Russia’s enemies fear Biden won’t fight to stop Putin’s Nord Stream 2 pipeline


Jonathan Swan, February 23, 2021

Russia’s adversaries in central and Eastern Europe are worried President Biden isn’t willing to fight hard to stop the Russia-Germany gas pipeline Nord Stream 2 — one of Vladimir Putin’s core priorities.

Why it matters: The fight is the first significant test of whether Biden’s tough rhetoric against the Russian leader will be matched by action. Russian opponents fear Biden doesn’t want to antagonize Angela Merkel and won’t inflict serious costs on the Germans.

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The big picture: The completion of Nord Stream 2 would be a huge geopolitical win for Putin and give him substantial new leverage in Europe. Russia has cut off natural gas supplies to Ukraine as retribution in disputes.

  • Bypassing Ukraine with a direct pipeline to Germany helps Russia advance its goal of isolating its former client state, now a struggling democracy, from Western Europe.
  • Russian gas currently has to pass through Ukraine on its way to Europe.
  • The pipeline is more than 90% complete and could be finished by the summer without a major intervention to stop it.

Driving the news: Until now, messages of concern have been conveyed to the Americans privately. But on Monday, a source close to Ukrainian President Volodymyr Zelensky told Axios: “The Ukrainians are a bit disappointed that President Biden did not commit during the Munich [Security] Conference to use every tool in his power to stop Nord Stream 2.”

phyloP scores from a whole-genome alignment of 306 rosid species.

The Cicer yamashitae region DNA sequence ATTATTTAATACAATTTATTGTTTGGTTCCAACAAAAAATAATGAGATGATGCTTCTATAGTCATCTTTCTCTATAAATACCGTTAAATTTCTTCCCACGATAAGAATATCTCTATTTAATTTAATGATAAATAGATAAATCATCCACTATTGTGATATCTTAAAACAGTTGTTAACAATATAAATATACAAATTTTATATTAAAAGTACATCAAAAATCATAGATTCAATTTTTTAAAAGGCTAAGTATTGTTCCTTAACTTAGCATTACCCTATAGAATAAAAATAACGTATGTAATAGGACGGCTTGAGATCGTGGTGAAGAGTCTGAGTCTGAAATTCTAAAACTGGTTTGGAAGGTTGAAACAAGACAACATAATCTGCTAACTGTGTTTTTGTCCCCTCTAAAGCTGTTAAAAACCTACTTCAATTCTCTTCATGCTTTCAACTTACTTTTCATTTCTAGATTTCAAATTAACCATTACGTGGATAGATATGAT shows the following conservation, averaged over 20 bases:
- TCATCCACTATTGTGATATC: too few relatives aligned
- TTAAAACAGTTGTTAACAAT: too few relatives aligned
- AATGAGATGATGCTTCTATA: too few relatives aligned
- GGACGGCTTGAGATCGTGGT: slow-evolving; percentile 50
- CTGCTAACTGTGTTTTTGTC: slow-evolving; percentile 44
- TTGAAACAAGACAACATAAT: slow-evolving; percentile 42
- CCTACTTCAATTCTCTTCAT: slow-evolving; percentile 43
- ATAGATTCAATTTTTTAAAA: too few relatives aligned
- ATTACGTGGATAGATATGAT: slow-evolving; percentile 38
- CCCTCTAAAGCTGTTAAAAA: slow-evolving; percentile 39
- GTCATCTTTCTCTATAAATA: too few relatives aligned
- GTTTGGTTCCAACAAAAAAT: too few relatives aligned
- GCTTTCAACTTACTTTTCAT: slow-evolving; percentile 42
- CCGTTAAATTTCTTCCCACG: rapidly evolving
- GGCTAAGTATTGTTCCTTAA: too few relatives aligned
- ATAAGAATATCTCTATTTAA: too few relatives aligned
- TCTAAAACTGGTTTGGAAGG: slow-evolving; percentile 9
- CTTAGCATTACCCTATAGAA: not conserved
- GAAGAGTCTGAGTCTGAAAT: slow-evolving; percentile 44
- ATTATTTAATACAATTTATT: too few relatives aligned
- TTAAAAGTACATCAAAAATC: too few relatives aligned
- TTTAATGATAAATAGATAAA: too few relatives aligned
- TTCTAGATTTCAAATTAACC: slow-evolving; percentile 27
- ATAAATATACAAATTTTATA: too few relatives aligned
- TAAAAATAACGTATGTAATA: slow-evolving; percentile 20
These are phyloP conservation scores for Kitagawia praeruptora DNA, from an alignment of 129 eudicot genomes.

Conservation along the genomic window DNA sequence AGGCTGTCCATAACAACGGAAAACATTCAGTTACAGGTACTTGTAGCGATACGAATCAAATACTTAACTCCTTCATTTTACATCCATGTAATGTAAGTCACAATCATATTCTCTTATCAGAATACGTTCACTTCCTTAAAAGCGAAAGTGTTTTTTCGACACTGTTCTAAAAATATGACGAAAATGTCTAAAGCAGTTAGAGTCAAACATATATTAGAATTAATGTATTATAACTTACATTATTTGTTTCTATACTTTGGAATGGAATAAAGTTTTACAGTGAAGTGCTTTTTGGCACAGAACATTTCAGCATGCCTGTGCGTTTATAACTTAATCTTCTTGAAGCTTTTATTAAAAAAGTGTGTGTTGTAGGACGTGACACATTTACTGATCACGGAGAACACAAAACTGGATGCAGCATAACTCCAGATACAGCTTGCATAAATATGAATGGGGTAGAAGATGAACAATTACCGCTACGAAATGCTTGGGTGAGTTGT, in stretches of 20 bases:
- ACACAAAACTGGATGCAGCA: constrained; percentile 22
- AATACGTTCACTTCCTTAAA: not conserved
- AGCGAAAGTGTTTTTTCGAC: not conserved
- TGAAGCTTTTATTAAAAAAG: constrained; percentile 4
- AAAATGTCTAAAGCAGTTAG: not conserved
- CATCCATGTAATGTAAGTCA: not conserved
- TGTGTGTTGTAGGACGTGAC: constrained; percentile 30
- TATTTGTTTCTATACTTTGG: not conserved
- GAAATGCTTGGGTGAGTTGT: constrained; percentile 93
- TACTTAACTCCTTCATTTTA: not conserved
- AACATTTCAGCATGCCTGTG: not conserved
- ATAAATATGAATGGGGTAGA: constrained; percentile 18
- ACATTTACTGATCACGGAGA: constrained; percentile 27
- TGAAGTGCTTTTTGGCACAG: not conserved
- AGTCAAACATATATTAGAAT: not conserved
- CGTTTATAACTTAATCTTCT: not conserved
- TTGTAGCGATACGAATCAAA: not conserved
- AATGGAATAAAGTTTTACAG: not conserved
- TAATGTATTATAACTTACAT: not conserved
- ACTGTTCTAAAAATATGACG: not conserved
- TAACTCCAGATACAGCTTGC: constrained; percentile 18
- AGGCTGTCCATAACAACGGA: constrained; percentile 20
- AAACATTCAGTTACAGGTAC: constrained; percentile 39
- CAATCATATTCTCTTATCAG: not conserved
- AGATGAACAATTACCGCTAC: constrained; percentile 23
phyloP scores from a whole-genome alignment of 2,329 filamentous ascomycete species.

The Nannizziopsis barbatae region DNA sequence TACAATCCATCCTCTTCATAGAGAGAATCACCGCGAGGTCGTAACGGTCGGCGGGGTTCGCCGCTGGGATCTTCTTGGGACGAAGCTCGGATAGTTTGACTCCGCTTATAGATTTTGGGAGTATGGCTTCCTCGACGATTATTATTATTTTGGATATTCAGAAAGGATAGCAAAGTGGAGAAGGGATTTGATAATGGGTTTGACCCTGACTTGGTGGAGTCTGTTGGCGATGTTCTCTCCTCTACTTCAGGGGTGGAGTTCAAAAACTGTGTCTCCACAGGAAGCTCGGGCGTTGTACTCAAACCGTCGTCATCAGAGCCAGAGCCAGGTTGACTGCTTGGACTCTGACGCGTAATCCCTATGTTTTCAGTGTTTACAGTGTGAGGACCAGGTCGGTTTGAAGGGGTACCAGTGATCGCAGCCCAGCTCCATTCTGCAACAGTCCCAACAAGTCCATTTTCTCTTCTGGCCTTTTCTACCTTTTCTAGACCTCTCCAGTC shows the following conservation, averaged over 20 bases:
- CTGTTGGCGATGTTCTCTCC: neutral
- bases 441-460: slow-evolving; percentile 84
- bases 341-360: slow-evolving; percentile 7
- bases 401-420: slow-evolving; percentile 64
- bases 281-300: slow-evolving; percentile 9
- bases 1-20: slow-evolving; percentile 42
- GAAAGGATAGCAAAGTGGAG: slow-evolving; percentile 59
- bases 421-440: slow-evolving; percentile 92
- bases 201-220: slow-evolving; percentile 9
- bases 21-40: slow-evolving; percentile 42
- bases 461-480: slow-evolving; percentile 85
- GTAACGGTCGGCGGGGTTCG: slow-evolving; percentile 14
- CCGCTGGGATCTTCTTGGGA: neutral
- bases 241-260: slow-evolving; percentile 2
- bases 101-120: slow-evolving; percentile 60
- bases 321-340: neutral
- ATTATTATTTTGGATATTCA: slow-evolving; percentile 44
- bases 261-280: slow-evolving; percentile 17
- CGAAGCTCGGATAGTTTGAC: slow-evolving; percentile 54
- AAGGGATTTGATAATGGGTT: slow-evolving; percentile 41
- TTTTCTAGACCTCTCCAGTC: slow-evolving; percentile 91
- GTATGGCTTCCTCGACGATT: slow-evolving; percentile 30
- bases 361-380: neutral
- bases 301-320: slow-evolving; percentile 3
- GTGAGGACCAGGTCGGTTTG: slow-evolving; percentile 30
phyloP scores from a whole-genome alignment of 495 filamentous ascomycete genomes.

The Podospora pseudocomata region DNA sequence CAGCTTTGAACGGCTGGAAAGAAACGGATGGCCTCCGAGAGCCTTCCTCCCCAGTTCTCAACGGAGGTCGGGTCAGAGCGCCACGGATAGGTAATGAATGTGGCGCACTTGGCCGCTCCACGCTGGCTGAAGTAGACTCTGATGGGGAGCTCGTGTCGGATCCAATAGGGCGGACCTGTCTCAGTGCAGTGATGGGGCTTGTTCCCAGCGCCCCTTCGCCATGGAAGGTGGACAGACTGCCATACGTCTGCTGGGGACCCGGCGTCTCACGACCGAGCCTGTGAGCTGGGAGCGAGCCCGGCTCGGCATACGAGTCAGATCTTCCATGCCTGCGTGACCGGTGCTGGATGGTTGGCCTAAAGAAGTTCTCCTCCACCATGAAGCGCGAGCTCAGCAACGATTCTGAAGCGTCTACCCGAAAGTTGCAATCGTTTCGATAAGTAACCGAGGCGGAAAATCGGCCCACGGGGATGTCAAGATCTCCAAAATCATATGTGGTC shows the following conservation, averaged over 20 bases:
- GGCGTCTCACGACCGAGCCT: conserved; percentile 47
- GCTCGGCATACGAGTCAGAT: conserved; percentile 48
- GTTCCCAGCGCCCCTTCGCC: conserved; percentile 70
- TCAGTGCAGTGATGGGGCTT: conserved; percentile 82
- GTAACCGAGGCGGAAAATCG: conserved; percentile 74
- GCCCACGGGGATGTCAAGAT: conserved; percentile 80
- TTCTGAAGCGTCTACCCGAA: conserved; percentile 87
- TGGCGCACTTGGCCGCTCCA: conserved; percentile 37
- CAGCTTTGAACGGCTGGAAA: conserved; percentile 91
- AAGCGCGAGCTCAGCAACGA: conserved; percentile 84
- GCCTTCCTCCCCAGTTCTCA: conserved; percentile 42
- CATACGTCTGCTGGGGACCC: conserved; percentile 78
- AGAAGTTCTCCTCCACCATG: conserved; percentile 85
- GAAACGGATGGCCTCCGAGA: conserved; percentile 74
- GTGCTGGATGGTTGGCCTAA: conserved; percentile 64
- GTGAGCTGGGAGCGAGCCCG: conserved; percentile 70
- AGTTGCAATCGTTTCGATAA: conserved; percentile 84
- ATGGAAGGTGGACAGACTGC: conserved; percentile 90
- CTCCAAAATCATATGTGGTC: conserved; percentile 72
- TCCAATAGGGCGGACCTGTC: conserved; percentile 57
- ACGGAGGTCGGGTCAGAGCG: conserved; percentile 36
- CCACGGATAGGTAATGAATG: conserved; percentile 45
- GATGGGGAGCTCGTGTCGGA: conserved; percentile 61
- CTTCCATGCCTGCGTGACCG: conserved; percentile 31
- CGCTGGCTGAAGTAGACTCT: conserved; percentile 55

• “But it is not too late,” the source close to Zelensky added, “for the U.S. to take decisive action, and the Ukrainians are hopeful the Biden administration will do so.”

The comments follow an unusual joint public statement Monday from the Polish and Ukrainian governments.

  • The Polish and Ukrainian foreign ministers co-authored an op-ed in Politico Europe urging Biden to follow the lead of the U.S. Congress and do everything in his power to block the pipeline.
  • “We call on U.S. President Joe Biden to use all means at his disposal to prevent the project from completion,” the ministers wrote.
  • State Department spokesperson Ned Price said in a statement: “The Biden administration is committed to using all available tools to counter Russian malign influence and to support transatlantic energy security goals.”
  • Price added: “We have been clear that companies risk sanctions if they are involved in the Nord Stream 2 project. We continue to examine entities involved in potentially sanctionable activity.”

Behind the scenes: On Friday, the State Department submitted a mandatory report to Congress that was supposed to list all the vessels involved in Nord Stream 2 construction, as well as any insurance firms or other companies involved in the pipeline.

  • The report didn’t name any new companies that would be a target for U.S. sanctions, according to the Wall Street Journal and confirmed to Axios by a source who’s read the report, which has not been publicly released.

Sen. Jim Risch of Idaho, the top Republican on the Senate Foreign Relations Committee, condemned the report as weak and incomplete.